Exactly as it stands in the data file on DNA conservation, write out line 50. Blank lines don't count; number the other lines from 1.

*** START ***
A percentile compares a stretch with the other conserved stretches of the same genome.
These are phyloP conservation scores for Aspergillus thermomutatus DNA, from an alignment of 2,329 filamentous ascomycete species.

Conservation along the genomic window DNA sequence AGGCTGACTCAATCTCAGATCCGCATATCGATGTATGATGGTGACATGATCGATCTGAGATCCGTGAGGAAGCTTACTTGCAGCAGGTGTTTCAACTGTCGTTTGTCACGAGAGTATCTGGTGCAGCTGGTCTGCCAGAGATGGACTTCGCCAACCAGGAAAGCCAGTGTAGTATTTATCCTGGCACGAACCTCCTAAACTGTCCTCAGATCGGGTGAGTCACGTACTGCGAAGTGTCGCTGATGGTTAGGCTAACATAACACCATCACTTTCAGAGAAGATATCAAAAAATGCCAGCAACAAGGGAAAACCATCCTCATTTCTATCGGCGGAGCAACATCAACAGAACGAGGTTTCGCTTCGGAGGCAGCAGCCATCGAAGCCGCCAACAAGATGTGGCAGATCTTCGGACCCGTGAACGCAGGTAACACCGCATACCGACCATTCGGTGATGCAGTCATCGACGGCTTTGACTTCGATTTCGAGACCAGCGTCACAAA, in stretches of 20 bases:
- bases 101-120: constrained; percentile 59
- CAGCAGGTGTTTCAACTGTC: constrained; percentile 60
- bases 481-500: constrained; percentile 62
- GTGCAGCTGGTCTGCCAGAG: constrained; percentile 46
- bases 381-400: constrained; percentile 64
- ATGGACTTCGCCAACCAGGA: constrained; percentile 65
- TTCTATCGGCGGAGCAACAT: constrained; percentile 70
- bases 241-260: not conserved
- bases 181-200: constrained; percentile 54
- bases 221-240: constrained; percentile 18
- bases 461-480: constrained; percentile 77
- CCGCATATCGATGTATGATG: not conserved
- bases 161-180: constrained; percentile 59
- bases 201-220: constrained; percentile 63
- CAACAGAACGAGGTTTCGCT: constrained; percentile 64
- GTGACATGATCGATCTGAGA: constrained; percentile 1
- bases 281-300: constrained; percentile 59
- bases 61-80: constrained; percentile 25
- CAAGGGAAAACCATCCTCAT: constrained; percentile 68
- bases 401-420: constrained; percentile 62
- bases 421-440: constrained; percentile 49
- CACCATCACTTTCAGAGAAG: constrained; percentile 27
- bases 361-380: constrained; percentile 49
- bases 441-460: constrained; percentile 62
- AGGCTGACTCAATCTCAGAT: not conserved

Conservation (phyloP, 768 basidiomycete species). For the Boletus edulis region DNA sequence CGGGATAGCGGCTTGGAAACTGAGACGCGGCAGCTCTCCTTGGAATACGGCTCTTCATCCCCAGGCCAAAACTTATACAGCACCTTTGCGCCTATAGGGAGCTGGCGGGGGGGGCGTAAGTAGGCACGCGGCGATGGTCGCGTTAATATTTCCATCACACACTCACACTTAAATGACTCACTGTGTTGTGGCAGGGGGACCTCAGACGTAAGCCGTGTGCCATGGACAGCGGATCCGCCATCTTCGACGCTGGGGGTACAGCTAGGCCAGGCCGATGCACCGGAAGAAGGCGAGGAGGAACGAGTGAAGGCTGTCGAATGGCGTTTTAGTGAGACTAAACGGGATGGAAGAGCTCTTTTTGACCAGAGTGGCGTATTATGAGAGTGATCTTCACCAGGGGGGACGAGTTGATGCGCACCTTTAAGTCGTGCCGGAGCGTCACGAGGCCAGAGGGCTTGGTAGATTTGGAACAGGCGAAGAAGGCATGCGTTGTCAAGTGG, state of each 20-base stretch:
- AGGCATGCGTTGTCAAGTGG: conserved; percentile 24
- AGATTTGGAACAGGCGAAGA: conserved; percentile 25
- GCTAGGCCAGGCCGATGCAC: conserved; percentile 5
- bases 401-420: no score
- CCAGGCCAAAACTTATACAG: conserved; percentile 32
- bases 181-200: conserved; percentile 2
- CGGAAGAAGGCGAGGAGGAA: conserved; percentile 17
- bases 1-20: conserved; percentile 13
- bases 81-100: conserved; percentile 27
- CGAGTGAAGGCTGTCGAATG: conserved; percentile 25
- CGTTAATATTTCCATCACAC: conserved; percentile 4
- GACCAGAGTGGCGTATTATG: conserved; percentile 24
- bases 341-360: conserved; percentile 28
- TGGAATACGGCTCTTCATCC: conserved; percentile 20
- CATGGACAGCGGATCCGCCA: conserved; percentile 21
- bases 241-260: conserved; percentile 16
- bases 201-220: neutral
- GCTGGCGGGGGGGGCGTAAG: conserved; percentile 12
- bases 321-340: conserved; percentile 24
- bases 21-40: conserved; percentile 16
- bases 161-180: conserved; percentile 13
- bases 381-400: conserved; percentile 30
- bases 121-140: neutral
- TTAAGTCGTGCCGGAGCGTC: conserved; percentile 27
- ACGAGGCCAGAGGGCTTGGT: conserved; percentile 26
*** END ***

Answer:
- bases 161-180: conserved; percentile 13